Here’s a tale of two countries that combines activity with art.


Niagara Falls Marathon runners were transported across the river from Canada to the USA for the start of their race, at the world famous Albright-Knox Art Gallery in Buffalo, NY.  


While warming up – very necessary on a particularly chilly autumn morning – participants were able to explore one of the finest collections of modern art in the world.


This Boston qualifier race is one of the few in the world to start in one country and finish in another.  It’s also poignant to realise that 200 years ago the countries were at war, with British and American troops fighting along the marathon course that is now a picture of tranquillity.

26 October 2014
USA - Canada

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The first 5 miles of the race travel along the majestic parkway of Buffalo before crossing the Peace Bridge into the historic old town of Fort Erie, Ontario, Canada. 


The course loops around Fort Erie and doubles back into the town, passing along River Road, continuing on the scenic Niagara Parkway for the next 18 miles.  It has been voted one of the most scenic marathons in Canada, following the Niagara River to end at a historic power station beside the falls.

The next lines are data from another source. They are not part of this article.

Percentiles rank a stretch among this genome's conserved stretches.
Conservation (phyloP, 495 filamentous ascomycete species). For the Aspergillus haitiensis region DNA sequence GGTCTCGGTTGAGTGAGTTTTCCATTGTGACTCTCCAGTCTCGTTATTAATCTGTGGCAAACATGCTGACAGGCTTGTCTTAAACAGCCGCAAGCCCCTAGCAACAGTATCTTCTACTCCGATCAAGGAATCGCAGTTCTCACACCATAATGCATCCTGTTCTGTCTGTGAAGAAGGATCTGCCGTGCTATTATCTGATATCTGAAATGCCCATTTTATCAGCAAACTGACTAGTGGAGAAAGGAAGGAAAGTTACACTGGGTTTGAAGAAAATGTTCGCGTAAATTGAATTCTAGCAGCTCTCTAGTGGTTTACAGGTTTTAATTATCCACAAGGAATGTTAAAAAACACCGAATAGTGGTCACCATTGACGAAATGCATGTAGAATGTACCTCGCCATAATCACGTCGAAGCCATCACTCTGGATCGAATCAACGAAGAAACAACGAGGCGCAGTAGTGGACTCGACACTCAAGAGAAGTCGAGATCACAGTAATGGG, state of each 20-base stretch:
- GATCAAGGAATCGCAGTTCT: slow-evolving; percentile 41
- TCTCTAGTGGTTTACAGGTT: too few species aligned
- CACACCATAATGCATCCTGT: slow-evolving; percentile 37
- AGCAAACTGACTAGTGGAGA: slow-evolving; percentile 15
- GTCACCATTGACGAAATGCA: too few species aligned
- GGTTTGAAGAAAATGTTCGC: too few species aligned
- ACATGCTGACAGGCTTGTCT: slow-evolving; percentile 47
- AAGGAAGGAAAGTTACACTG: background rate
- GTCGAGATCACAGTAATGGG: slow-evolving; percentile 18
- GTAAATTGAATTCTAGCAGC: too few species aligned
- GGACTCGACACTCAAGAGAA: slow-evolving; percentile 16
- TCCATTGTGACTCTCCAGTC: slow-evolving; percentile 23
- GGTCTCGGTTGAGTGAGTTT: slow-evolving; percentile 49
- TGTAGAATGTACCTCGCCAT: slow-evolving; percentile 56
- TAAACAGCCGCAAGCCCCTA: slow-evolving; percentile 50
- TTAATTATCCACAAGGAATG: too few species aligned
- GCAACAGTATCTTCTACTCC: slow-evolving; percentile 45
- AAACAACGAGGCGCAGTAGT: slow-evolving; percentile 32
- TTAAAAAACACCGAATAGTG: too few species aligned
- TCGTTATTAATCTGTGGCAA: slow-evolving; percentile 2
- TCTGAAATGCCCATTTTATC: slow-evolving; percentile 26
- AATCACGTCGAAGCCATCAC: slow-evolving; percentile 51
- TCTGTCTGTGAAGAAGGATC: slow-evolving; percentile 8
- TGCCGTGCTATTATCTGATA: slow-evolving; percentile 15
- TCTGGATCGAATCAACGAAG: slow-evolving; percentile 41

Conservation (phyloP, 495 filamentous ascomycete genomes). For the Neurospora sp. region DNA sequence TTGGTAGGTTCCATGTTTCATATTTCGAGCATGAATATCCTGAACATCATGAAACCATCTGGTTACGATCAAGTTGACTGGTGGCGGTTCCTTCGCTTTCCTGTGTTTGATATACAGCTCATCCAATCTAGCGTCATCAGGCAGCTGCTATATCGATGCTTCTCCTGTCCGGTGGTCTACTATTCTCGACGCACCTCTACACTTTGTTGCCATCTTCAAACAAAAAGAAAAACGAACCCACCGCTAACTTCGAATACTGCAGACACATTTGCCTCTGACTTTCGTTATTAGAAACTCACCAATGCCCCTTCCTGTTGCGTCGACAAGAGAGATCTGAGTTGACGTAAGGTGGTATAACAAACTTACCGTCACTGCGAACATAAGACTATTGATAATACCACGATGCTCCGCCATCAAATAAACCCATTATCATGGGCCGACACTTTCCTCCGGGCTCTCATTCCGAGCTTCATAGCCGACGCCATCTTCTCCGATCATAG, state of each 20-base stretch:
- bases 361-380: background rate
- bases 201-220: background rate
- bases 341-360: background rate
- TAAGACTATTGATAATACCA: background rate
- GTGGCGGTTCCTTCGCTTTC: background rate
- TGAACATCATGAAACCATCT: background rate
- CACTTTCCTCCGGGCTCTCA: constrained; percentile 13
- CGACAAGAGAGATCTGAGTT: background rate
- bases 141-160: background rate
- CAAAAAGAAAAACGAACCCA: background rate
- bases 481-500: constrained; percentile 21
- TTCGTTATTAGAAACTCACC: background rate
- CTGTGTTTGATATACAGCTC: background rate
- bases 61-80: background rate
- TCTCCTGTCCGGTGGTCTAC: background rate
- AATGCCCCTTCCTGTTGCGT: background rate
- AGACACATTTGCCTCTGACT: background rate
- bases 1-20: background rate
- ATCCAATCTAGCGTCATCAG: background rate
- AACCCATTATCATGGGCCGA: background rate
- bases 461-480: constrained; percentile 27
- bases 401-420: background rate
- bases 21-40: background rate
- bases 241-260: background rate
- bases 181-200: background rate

Technology set a new record at this year’s Scotiabank Toronto Waterfront Marathon; it became the first marathon in the world to be live-streamed on YouTube.


While cool temperatures and blustery wind prevented any speed records, thousands made the most of the flat, fast, Boston-qualifying race along the Lake Ontario waterfront.


With bands and Neighbourhood Entertainment Centres every 2km, cheerleaders and numerous aid stations, the race was as much a festival as an endurance event.


The YouTube live broadcast allowed race fans around the world to follow the event in real time, with professional commentary.  It was a collaboration between Toronto’s MaRS Dicovery District innovation hub, EndlessPotential Media Group and YouTube.

19 October 2014
Toronto - Canada

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“Marathons can now be in control of their own destiny and work to build audiences through their own channels (YouTube in this case) and social media,” said race director Alan Brookes. 

“No longer do we hope that a broadcast TV network will cover the race, but then show it at 2am on a Wednesday.  We feel this could open up a whole new world of world class marathons to a large and very interested audience.”

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